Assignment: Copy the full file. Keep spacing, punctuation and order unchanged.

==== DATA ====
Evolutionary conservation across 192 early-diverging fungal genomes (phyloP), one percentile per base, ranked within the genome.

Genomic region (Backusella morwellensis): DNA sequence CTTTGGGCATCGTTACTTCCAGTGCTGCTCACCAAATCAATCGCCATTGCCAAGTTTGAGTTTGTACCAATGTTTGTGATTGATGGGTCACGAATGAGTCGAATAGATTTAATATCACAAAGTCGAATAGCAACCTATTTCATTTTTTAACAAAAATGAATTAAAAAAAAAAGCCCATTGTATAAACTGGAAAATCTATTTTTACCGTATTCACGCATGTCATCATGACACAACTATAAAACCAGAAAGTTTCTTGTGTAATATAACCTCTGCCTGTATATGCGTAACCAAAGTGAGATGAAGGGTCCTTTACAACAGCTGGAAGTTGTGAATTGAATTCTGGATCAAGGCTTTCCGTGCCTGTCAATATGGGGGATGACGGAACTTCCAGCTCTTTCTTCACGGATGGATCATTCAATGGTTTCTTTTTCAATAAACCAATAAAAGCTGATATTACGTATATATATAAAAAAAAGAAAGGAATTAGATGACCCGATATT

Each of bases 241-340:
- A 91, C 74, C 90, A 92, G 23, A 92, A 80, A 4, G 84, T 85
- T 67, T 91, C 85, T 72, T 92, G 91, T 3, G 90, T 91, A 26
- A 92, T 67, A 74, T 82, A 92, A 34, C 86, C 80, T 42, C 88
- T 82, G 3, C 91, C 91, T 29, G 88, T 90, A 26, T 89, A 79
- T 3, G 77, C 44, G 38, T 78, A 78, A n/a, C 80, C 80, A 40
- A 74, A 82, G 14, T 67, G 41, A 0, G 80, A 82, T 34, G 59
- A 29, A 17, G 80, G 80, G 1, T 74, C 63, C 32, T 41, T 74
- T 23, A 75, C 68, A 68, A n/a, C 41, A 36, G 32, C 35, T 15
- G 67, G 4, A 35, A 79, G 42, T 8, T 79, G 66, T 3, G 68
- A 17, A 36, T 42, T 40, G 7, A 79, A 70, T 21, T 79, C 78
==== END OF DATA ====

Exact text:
Evolutionary conservation across 192 early-diverging fungal genomes (phyloP), one percentile per base, ranked within the genome.

Genomic region (Backusella morwellensis): DNA sequence CTTTGGGCATCGTTACTTCCAGTGCTGCTCACCAAATCAATCGCCATTGCCAAGTTTGAGTTTGTACCAATGTTTGTGATTGATGGGTCACGAATGAGTCGAATAGATTTAATATCACAAAGTCGAATAGCAACCTATTTCATTTTTTAACAAAAATGAATTAAAAAAAAAAGCCCATTGTATAAACTGGAAAATCTATTTTTACCGTATTCACGCATGTCATCATGACACAACTATAAAACCAGAAAGTTTCTTGTGTAATATAACCTCTGCCTGTATATGCGTAACCAAAGTGAGATGAAGGGTCCTTTACAACAGCTGGAAGTTGTGAATTGAATTCTGGATCAAGGCTTTCCGTGCCTGTCAATATGGGGGATGACGGAACTTCCAGCTCTTTCTTCACGGATGGATCATTCAATGGTTTCTTTTTCAATAAACCAATAAAAGCTGATATTACGTATATATATAAAAAAAAGAAAGGAATTAGATGACCCGATATT

Each of bases 241-340:
- A 91, C 74, C 90, A 92, G 23, A 92, A 80, A 4, G 84, T 85
- T 67, T 91, C 85, T 72, T 92, G 91, T 3, G 90, T 91, A 26
- A 92, T 67, A 74, T 82, A 92, A 34, C 86, C 80, T 42, C 88
- T 82, G 3, C 91, C 91, T 29, G 88, T 90, A 26, T 89, A 79
- T 3, G 77, C 44, G 38, T 78, A 78, A n/a, C 80, C 80, A 40
- A 74, A 82, G 14, T 67, G 41, A 0, G 80, A 82, T 34, G 59
- A 29, A 17, G 80, G 80, G 1, T 74, C 63, C 32, T 41, T 74
- T 23, A 75, C 68, A 68, A n/a, C 41, A 36, G 32, C 35, T 15
- G 67, G 4, A 35, A 79, G 42, T 8, T 79, G 66, T 3, G 68
- A 17, A 36, T 42, T 40, G 7, A 79, A 70, T 21, T 79, C 78